2. Immediately plan a great pleasure trip. Angie went on a two-week crazy adventure in Alaska and lord knows where else. All I know is it involved crampons and some super hot executive who lived in Japan and a rip roaring affair. The point here is to remove yourself, quickly and spectacularly, from your normal routine and all the things that remind you of him. (Or her). I, having had my plans for 2 weeks on Martha's Vineyard dashed, headed instead to the San Juan Islands and a 4 day, camping/kayak trip. Exhausting yourself physically and being with people who know nothing of your troubles: very helpful. You can talk about it if you want, but you can also keep quiet and begin to experience yourself as a person without a broken heart again. It starts from the outside in. Your trip should involve learning a new skill and challenging yourself in some way so that you come back a different person than when you went -- someone your ex doesn't quite know everything about. Go to all-girls surf camp. That'll fix you right up.

3. Upon returning home from your trip or your war, you must do something physically to your environment, and I don't mean burning all your photos and mementos. I mean paint a wall; redecorate. DEFINITELY get new sheets for the bed, and a new duvet cover. You are not only changing your environment for the better; you are taking life in your own two hands, making decisions, and will have something to show for your time. You may be sobbing throughout the painting ("He helped me pick Great Barrington Green!") but you will have accomplished something. You can be miserable; you can't avoid that. But you can put your miserable time to good use. You will eventually get over this. If you do constructive things -- things you've been putting off, or meaning to do -- when you do get over it, you'll be able to think: huhn! well I didnt totally waste that time. Tote up experiences. Become, in this time. Become something different and new and better.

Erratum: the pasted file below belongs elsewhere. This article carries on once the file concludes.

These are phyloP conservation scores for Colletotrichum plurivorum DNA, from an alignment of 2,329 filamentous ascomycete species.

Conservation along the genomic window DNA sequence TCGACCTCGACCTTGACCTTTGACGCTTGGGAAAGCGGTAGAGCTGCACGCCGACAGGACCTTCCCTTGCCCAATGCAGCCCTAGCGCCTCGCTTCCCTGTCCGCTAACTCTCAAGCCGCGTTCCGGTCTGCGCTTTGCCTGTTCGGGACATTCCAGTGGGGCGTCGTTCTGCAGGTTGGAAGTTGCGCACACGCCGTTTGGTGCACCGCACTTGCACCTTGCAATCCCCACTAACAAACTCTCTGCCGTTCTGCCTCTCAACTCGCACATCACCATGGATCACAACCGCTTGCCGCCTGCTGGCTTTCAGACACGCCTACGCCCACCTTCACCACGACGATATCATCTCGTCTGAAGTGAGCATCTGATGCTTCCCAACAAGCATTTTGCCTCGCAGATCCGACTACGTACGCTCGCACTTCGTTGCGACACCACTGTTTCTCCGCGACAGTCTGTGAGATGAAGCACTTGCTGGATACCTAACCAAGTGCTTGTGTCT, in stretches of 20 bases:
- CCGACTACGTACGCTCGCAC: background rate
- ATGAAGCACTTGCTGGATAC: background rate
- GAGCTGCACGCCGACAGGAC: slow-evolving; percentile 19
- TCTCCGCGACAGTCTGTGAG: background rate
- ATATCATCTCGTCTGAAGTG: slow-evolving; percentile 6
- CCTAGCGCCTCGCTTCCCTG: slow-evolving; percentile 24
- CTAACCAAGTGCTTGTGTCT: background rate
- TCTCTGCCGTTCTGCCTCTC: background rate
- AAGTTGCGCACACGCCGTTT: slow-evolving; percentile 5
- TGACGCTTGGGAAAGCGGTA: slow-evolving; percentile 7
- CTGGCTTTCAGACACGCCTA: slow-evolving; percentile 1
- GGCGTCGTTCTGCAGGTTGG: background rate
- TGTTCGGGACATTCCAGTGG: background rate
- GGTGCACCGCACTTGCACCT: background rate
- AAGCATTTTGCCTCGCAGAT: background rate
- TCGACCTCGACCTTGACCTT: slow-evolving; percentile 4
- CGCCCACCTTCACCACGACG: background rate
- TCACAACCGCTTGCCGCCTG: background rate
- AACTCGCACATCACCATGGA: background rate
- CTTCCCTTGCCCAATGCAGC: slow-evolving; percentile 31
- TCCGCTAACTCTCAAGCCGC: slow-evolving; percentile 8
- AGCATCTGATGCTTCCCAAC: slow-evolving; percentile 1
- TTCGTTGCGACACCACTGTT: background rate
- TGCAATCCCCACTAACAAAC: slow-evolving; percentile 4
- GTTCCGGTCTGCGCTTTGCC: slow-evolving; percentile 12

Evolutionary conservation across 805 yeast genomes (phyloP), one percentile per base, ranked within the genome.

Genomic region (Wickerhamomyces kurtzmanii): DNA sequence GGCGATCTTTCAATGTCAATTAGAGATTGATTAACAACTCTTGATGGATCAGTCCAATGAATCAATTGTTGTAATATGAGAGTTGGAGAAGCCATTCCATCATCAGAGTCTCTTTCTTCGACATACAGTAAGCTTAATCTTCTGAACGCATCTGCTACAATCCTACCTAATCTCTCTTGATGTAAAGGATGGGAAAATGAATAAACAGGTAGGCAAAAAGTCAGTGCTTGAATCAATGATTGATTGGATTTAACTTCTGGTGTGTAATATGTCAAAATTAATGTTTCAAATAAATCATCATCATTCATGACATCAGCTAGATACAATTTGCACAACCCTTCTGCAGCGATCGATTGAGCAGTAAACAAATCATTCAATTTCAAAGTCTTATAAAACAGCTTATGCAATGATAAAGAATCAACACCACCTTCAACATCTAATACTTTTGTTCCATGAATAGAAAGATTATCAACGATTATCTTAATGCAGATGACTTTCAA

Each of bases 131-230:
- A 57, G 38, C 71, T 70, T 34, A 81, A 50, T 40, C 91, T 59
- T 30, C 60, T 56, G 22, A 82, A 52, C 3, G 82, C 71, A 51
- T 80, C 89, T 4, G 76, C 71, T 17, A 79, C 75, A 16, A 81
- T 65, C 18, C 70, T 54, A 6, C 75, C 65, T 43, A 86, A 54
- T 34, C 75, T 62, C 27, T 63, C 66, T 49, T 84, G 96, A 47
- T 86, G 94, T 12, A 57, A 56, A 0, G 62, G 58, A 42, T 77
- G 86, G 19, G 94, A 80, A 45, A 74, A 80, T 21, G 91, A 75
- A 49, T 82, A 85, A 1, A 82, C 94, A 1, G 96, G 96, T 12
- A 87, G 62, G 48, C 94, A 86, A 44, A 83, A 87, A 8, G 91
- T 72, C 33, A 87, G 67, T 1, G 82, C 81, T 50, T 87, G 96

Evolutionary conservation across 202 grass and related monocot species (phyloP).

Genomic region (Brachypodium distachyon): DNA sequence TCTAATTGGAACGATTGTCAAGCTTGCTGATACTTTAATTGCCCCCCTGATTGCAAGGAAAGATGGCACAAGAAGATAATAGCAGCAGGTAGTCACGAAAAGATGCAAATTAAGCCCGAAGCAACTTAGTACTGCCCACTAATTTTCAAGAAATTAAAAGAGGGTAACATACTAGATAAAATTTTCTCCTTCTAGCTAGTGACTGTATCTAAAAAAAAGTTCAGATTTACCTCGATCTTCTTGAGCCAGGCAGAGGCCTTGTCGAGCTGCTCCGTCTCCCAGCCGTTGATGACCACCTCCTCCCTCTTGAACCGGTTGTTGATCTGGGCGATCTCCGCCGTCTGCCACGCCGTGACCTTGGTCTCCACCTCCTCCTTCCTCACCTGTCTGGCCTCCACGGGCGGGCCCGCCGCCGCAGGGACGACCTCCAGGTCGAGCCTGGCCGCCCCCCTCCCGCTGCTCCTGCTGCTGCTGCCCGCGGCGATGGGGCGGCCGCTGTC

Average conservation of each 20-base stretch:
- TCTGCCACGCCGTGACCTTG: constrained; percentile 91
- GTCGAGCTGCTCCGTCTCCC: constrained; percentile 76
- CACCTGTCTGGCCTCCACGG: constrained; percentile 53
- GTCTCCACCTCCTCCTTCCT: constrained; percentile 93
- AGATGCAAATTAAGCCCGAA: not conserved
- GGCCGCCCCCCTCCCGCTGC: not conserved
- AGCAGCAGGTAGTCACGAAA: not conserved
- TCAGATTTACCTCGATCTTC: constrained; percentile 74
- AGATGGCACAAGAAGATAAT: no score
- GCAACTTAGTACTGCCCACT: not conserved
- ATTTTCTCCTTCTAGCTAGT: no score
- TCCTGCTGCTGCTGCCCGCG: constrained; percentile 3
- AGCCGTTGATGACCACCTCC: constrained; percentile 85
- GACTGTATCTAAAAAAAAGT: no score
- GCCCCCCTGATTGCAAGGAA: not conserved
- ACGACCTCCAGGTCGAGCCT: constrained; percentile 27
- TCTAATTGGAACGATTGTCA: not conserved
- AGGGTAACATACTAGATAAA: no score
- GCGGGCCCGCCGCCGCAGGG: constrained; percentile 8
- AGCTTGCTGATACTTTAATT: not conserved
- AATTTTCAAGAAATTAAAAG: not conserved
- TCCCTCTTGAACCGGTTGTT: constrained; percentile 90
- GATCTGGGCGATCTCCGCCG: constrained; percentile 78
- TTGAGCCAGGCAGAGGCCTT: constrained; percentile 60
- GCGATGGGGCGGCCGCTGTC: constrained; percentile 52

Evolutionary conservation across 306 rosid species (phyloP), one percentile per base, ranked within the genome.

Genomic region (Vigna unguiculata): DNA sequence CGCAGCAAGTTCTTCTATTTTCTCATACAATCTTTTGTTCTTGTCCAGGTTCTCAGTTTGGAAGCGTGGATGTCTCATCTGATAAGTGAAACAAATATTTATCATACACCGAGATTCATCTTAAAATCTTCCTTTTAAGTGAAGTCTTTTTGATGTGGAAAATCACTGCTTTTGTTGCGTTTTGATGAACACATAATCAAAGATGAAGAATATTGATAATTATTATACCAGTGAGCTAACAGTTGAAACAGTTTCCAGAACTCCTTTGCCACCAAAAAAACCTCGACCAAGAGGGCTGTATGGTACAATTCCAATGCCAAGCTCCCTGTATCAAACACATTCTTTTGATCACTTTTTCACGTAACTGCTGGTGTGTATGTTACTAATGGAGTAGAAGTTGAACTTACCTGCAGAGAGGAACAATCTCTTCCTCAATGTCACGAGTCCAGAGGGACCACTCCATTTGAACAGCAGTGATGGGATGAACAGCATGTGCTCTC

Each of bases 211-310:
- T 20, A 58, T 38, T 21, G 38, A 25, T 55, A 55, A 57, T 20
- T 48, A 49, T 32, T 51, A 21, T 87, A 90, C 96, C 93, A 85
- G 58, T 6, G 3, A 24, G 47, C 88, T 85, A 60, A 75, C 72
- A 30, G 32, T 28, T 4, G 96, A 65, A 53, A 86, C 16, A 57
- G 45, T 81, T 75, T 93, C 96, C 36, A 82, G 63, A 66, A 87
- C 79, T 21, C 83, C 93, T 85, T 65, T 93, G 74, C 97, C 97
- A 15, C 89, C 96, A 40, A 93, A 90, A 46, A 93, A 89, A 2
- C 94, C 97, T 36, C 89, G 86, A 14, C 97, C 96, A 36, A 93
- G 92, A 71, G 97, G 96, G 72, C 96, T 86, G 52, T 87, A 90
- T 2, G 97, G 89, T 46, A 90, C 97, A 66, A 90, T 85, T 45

4. On that note: Angie took my list of instructions and bettered it. She decided that every day she would do a random act of kindness for a stranger. It had to be a stranger -- one day I ran into her buying cold drinks for some work men laboring in the sticky August heat across the street, which is how I learned of her technique. The genius of this is it's NOT volunteering for some do-good organization, which involves: commitment, schedules, pressure -- and some days you just may not be up to it. Don't lock yourself down. But the brilliance of this is that it forces you out of your head; you must be paying attention to the world around you so you see your opportunities for these acts of kindness, and they can be as big or as small as your heart, head state and pocketbook allows.

5. If you go on a crying and ice cream jag , make french bread at the same time. It's very easy, fool proof almost, and will fill your house with a gorgeous smell and will paint your day with again the all important sense of accomplishment. It involves only flour, yeast, salt and water, and time. You get to knead it, and watch it change, and it drives home the fact that time does indeed accomplish wondrous things if you just sit back and let it. Plus, french bread! Good butter, jam. Read MFK Fisher's How to Rise up Like New Bread. Ooh, then read The Flaw (both of these are essays, in two different books).

6. Pay attention to what your ex is revealing about him or herself by their behavior toward you. They invariably expose themselves. Your task is to take it in -- to learn who they are, at their heart. Few people conduct themselves well during break ups (you should: be self contained and be kind. You never regret the high road.) and when you open your eyes to it -- to who they are, not to how they feel about you -- it makes the getting over much easier.

7. Time. It passes. That's the saddest part, really, that with time, you get over just about anything. There will be a morning when you wake up and it's not the first thing on your mind, and you'll realize that, and you'll feel a loss that you lost your sense of loss. But this is good. Congratulations. Eventually you will realize this was the best thing that ever happened to you, if you make it so.

*this is especially applicable if you are a reporter. War zones are far more accessible to reporters than regular people. Please don't be a war tourist. You'll just end up in jail in Iran.